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(Advanced Sterilisation Products) claim that flexible endoscopes may be

processed using this particular system but special adapters (H2O2 boosters) are

required for use with lumened devices to ensure the disinfectant or sterilant gains

access to thes areas. Very long narrow lumens, and those closed at one end, are

unsuitable for sterilisation using gas plasma. The endoscope must be thoroughly

clean and dry before sterilisation and process - compatible packaging materials

must be used. The entire cycle takes only 75 minutes but, as with ethylene oxide,

biological indicators are required for routine monitoring and these require lengthy

incubation periods. Although no toxic emissions result from the process, these

technical problems, especially the long cycle time, make gas plasma impractical

for routine processing of most gastrointestinal instruments.

Automated endoscope washer/disinfectors

These have become an essential part of most endoscopy units as they increase

instrument through-put and reduce staff contact with disinfectant (41). The

machine must be effective, safe, reliable and able to cope with endoscope design

and through-put. Several endoscope washer/disinfectors of different design are

available. They do not negate the need for manual cleaning of the insertion tube,

suction/biopsy channel, instrument tip and valve recesses, but do offer several


a. They ensure complete irrigation of all channels i.e. biopsy, suction, air,

water, auxiliary water, CO2, although the bridge raiser channel on

duodenoscopes cannot be irrigated by most currently marketed machines.

b. They offer a more reliable and reproducible decontamination procedure

than manual processing and are more convenient for endoscopy staff.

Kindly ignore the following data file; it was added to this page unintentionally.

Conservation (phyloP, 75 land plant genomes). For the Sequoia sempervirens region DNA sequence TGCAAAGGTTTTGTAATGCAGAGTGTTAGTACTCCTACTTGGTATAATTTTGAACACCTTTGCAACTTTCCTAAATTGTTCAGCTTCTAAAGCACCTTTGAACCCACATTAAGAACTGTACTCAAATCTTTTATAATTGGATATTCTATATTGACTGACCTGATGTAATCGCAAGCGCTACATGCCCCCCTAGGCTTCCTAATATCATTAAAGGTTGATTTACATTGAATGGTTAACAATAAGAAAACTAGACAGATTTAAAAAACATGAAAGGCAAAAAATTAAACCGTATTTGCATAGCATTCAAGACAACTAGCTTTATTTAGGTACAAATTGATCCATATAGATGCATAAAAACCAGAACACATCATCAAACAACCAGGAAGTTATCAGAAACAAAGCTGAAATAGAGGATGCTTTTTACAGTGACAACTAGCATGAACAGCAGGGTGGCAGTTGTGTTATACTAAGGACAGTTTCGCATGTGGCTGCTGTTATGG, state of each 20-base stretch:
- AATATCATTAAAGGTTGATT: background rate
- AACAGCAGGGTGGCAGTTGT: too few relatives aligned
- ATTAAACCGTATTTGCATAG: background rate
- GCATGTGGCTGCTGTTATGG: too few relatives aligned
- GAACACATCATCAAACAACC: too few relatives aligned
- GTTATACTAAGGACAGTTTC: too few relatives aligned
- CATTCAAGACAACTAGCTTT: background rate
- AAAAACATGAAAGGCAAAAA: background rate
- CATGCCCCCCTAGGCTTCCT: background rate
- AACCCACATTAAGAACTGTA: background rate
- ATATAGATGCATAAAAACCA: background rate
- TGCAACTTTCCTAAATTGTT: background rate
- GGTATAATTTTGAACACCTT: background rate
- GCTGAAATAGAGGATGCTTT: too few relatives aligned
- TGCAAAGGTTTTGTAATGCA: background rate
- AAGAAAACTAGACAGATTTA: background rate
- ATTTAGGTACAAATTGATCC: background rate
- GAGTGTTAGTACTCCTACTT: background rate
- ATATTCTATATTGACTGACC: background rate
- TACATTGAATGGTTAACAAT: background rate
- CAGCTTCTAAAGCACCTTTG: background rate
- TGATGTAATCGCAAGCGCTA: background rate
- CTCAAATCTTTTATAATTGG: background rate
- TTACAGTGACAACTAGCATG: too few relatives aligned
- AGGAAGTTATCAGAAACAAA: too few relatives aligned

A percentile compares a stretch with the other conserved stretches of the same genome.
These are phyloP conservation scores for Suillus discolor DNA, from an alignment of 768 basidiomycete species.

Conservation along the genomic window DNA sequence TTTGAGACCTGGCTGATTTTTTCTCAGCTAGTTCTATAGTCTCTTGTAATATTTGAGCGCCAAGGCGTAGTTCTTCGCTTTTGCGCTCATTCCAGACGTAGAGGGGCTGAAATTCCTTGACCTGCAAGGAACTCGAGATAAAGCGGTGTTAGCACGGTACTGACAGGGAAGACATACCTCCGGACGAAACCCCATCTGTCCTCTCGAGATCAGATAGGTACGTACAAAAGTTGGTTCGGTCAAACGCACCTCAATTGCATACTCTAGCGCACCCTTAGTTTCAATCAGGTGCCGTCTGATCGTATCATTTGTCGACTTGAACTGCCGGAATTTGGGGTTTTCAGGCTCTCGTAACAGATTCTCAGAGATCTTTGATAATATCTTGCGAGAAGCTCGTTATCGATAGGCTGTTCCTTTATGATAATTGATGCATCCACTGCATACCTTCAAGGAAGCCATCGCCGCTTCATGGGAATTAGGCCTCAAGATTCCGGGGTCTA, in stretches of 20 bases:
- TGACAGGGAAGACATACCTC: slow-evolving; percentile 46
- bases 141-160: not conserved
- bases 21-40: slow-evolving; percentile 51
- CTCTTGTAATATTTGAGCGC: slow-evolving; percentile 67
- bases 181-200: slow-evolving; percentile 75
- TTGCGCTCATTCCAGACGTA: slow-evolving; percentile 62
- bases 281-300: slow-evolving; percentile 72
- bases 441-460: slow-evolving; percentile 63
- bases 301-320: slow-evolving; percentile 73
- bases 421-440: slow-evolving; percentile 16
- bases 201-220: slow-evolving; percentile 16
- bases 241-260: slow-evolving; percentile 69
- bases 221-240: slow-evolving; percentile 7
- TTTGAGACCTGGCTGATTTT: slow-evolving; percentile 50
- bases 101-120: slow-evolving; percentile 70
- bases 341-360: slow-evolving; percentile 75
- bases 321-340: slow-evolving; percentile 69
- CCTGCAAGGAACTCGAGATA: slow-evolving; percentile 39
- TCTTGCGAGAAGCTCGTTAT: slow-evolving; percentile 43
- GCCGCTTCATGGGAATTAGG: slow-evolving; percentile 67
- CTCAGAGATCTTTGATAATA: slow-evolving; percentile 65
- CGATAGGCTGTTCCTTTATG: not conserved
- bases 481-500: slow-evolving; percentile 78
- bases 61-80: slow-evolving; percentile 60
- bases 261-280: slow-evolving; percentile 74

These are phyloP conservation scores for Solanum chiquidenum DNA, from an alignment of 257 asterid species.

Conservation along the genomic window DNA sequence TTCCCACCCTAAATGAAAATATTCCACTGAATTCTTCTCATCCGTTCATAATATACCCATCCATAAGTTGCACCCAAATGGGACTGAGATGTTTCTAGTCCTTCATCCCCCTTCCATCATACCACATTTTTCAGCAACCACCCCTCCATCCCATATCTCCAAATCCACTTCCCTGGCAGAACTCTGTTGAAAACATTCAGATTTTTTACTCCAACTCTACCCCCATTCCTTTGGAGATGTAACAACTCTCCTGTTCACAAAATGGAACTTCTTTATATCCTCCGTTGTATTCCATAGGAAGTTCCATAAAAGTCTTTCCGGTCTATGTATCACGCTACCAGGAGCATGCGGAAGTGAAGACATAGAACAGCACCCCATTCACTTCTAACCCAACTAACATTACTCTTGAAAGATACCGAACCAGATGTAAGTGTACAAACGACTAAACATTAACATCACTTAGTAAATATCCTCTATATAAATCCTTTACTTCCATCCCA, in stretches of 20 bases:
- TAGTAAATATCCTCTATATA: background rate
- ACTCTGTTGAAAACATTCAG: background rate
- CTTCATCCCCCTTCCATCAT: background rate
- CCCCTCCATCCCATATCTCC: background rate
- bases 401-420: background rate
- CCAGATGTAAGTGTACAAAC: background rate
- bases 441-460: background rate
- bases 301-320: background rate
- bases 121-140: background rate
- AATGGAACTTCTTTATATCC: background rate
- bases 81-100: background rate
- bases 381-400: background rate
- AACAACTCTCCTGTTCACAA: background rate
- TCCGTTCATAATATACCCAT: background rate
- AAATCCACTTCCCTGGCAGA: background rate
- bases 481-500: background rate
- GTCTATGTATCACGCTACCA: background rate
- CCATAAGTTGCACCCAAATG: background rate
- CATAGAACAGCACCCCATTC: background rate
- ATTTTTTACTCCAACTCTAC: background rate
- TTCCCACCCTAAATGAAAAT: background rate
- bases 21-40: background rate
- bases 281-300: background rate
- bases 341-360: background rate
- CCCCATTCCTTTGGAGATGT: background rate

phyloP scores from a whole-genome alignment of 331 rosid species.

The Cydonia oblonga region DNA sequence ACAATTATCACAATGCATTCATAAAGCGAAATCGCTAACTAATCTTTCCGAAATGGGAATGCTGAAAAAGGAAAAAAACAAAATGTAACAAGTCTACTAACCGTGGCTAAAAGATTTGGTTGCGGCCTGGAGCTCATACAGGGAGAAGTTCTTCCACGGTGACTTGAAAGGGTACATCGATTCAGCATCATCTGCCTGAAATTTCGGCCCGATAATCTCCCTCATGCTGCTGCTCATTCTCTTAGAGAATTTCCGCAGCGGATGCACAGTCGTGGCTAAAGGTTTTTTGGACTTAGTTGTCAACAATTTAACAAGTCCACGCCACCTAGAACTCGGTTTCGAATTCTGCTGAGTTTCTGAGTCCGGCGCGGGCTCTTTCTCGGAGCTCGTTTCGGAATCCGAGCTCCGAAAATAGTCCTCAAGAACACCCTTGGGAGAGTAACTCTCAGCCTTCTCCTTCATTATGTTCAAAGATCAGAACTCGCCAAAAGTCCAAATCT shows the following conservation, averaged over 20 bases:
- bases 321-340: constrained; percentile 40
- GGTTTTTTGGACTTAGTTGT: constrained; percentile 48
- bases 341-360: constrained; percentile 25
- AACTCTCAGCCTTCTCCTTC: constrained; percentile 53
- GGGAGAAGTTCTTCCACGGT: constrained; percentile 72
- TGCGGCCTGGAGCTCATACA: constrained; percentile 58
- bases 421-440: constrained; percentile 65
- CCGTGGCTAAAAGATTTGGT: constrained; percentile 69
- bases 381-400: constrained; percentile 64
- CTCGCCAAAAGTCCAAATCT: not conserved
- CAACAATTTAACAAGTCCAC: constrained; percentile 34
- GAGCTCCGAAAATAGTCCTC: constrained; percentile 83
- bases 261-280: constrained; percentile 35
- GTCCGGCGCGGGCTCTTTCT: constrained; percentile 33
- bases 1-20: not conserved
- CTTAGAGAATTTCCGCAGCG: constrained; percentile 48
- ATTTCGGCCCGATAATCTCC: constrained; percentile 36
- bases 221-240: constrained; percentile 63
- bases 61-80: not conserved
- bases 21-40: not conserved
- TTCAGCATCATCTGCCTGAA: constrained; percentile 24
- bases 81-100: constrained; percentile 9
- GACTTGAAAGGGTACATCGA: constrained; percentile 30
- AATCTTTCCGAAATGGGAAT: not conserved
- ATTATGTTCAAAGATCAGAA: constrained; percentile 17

c. They reduce the likelihood of eye, skin and often respiratory exposure to

the disinfectant.

Endoscope washer/disinfectors also have some disadvantages:

a. Regular maintenance is required to ensure tanks, pipework, strainers,

filters and other machine components are free from deposits, biofilm and


b. Processed endoscopes may become recontaminated during the rinsing

stage of the cycle either from the machine of the water supply. The

Department of Health recommends pre- pre-sessional disinfection of the

machine which should include all fluid pathways (4,42). Pseudomonas

aeruginosa, other Gram-negative bacteria and atypical mycobacteria have

been isolated from machines and rinse water. These have led, on

occasions, to machine infection and 'pseudoinfection'. Some machine

isolates of Mycobacterium chelonae are extremely resistant to

glutaraldehyde, and an alternative disinfectant, i.e. a chlorine releasing

agent or peracetic acid, should be used for machine disinfection (42,43).

The water used for the final rinse should be of a suitable quality for the

endoscopes being processed and therefore a water treatment system may

be required. Water softeners, membrane cartridge filtration down to 0.2u,

ultraviolet light and heat treatment have all been used to prevent

contamination with limescale biofilm and microorganisms.

c. Manual cleaning of the endoscope remains an essential pre requisite to

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